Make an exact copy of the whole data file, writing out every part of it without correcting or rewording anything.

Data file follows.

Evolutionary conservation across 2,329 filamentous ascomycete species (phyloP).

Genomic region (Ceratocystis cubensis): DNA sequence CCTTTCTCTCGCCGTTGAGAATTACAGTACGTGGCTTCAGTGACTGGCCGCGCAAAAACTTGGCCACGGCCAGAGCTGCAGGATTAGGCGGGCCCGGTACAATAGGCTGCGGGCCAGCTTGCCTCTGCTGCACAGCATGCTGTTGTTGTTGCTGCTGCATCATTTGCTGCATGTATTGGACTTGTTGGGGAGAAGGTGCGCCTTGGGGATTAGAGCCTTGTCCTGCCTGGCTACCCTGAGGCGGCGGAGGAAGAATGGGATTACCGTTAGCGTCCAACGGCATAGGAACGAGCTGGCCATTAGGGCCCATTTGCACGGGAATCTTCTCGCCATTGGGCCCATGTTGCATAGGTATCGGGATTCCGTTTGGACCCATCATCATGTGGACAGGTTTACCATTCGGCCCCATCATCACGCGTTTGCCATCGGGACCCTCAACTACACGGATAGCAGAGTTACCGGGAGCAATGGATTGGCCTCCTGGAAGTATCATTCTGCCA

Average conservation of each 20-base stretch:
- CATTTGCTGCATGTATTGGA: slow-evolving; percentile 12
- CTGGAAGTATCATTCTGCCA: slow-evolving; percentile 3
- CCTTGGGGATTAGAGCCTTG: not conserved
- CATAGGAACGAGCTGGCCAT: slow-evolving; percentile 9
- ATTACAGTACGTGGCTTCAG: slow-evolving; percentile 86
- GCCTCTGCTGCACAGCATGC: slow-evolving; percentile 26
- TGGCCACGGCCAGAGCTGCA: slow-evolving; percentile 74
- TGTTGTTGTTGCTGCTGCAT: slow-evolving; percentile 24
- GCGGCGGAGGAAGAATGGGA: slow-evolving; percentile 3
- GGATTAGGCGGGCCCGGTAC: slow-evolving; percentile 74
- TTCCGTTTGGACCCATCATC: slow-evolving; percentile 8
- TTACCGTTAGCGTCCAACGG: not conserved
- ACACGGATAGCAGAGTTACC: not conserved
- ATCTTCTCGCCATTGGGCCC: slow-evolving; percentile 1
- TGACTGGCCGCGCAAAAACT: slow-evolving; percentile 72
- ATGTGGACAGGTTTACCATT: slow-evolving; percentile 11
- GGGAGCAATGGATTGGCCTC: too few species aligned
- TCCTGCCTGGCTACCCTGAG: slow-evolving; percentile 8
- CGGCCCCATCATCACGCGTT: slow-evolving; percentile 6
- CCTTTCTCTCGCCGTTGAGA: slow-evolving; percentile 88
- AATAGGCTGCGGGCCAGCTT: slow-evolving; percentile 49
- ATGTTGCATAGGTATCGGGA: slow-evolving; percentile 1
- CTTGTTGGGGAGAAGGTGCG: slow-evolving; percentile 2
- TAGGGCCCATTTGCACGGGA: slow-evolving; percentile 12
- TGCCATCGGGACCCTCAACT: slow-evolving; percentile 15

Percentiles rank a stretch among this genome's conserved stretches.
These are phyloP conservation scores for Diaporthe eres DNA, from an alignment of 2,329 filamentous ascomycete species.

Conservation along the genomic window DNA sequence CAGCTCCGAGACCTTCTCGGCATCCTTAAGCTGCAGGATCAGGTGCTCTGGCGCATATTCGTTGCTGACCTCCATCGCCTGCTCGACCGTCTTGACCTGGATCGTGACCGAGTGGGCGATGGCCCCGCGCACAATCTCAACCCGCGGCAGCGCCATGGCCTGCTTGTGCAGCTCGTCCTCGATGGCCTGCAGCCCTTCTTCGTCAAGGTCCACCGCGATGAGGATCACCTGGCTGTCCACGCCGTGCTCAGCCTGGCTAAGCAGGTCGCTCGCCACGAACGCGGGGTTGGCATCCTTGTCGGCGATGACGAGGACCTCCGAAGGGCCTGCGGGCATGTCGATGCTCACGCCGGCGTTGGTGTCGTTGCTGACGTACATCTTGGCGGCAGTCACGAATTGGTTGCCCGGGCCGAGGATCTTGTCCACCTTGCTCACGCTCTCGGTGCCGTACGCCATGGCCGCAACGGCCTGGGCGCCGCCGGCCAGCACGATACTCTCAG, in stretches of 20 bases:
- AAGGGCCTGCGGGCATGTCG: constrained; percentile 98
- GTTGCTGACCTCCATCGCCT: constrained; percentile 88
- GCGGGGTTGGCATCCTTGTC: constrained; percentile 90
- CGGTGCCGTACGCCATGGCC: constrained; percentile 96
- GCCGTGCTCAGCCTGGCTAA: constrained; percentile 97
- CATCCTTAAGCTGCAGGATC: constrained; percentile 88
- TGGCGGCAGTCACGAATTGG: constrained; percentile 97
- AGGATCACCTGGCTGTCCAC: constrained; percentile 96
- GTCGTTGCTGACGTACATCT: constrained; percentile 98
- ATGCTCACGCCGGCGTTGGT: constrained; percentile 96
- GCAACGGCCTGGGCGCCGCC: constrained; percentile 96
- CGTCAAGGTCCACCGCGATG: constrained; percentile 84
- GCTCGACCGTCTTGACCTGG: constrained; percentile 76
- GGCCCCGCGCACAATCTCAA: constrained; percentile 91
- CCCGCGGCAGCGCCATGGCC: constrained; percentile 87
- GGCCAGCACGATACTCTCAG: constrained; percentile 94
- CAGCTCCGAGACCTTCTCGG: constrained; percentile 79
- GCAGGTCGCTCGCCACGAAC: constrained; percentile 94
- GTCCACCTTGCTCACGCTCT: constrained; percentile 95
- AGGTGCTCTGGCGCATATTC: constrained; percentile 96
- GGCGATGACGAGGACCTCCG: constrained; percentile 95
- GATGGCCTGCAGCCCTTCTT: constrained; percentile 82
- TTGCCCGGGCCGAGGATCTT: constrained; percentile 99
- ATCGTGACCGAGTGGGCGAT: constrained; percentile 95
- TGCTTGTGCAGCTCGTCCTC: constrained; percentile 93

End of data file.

Evolutionary conservation across 2,329 filamentous ascomycete species (phyloP).

Genomic region (Ceratocystis cubensis): DNA sequence CCTTTCTCTCGCCGTTGAGAATTACAGTACGTGGCTTCAGTGACTGGCCGCGCAAAAACTTGGCCACGGCCAGAGCTGCAGGATTAGGCGGGCCCGGTACAATAGGCTGCGGGCCAGCTTGCCTCTGCTGCACAGCATGCTGTTGTTGTTGCTGCTGCATCATTTGCTGCATGTATTGGACTTGTTGGGGAGAAGGTGCGCCTTGGGGATTAGAGCCTTGTCCTGCCTGGCTACCCTGAGGCGGCGGAGGAAGAATGGGATTACCGTTAGCGTCCAACGGCATAGGAACGAGCTGGCCATTAGGGCCCATTTGCACGGGAATCTTCTCGCCATTGGGCCCATGTTGCATAGGTATCGGGATTCCGTTTGGACCCATCATCATGTGGACAGGTTTACCATTCGGCCCCATCATCACGCGTTTGCCATCGGGACCCTCAACTACACGGATAGCAGAGTTACCGGGAGCAATGGATTGGCCTCCTGGAAGTATCATTCTGCCA

Average conservation of each 20-base stretch:
- CATTTGCTGCATGTATTGGA: slow-evolving; percentile 12
- CTGGAAGTATCATTCTGCCA: slow-evolving; percentile 3
- CCTTGGGGATTAGAGCCTTG: not conserved
- CATAGGAACGAGCTGGCCAT: slow-evolving; percentile 9
- ATTACAGTACGTGGCTTCAG: slow-evolving; percentile 86
- GCCTCTGCTGCACAGCATGC: slow-evolving; percentile 26
- TGGCCACGGCCAGAGCTGCA: slow-evolving; percentile 74
- TGTTGTTGTTGCTGCTGCAT: slow-evolving; percentile 24
- GCGGCGGAGGAAGAATGGGA: slow-evolving; percentile 3
- GGATTAGGCGGGCCCGGTAC: slow-evolving; percentile 74
- TTCCGTTTGGACCCATCATC: slow-evolving; percentile 8
- TTACCGTTAGCGTCCAACGG: not conserved
- ACACGGATAGCAGAGTTACC: not conserved
- ATCTTCTCGCCATTGGGCCC: slow-evolving; percentile 1
- TGACTGGCCGCGCAAAAACT: slow-evolving; percentile 72
- ATGTGGACAGGTTTACCATT: slow-evolving; percentile 11
- GGGAGCAATGGATTGGCCTC: too few species aligned
- TCCTGCCTGGCTACCCTGAG: slow-evolving; percentile 8
- CGGCCCCATCATCACGCGTT: slow-evolving; percentile 6
- CCTTTCTCTCGCCGTTGAGA: slow-evolving; percentile 88
- AATAGGCTGCGGGCCAGCTT: slow-evolving; percentile 49
- ATGTTGCATAGGTATCGGGA: slow-evolving; percentile 1
- CTTGTTGGGGAGAAGGTGCG: slow-evolving; percentile 2
- TAGGGCCCATTTGCACGGGA: slow-evolving; percentile 12
- TGCCATCGGGACCCTCAACT: slow-evolving; percentile 15

Percentiles rank a stretch among this genome's conserved stretches.
These are phyloP conservation scores for Diaporthe eres DNA, from an alignment of 2,329 filamentous ascomycete species.

Conservation along the genomic window DNA sequence CAGCTCCGAGACCTTCTCGGCATCCTTAAGCTGCAGGATCAGGTGCTCTGGCGCATATTCGTTGCTGACCTCCATCGCCTGCTCGACCGTCTTGACCTGGATCGTGACCGAGTGGGCGATGGCCCCGCGCACAATCTCAACCCGCGGCAGCGCCATGGCCTGCTTGTGCAGCTCGTCCTCGATGGCCTGCAGCCCTTCTTCGTCAAGGTCCACCGCGATGAGGATCACCTGGCTGTCCACGCCGTGCTCAGCCTGGCTAAGCAGGTCGCTCGCCACGAACGCGGGGTTGGCATCCTTGTCGGCGATGACGAGGACCTCCGAAGGGCCTGCGGGCATGTCGATGCTCACGCCGGCGTTGGTGTCGTTGCTGACGTACATCTTGGCGGCAGTCACGAATTGGTTGCCCGGGCCGAGGATCTTGTCCACCTTGCTCACGCTCTCGGTGCCGTACGCCATGGCCGCAACGGCCTGGGCGCCGCCGGCCAGCACGATACTCTCAG, in stretches of 20 bases:
- AAGGGCCTGCGGGCATGTCG: constrained; percentile 98
- GTTGCTGACCTCCATCGCCT: constrained; percentile 88
- GCGGGGTTGGCATCCTTGTC: constrained; percentile 90
- CGGTGCCGTACGCCATGGCC: constrained; percentile 96
- GCCGTGCTCAGCCTGGCTAA: constrained; percentile 97
- CATCCTTAAGCTGCAGGATC: constrained; percentile 88
- TGGCGGCAGTCACGAATTGG: constrained; percentile 97
- AGGATCACCTGGCTGTCCAC: constrained; percentile 96
- GTCGTTGCTGACGTACATCT: constrained; percentile 98
- ATGCTCACGCCGGCGTTGGT: constrained; percentile 96
- GCAACGGCCTGGGCGCCGCC: constrained; percentile 96
- CGTCAAGGTCCACCGCGATG: constrained; percentile 84
- GCTCGACCGTCTTGACCTGG: constrained; percentile 76
- GGCCCCGCGCACAATCTCAA: constrained; percentile 91
- CCCGCGGCAGCGCCATGGCC: constrained; percentile 87
- GGCCAGCACGATACTCTCAG: constrained; percentile 94
- CAGCTCCGAGACCTTCTCGG: constrained; percentile 79
- GCAGGTCGCTCGCCACGAAC: constrained; percentile 94
- GTCCACCTTGCTCACGCTCT: constrained; percentile 95
- AGGTGCTCTGGCGCATATTC: constrained; percentile 96
- GGCGATGACGAGGACCTCCG: constrained; percentile 95
- GATGGCCTGCAGCCCTTCTT: constrained; percentile 82
- TTGCCCGGGCCGAGGATCTT: constrained; percentile 99
- ATCGTGACCGAGTGGGCGAT: constrained; percentile 95
- TGCTTGTGCAGCTCGTCCTC: constrained; percentile 93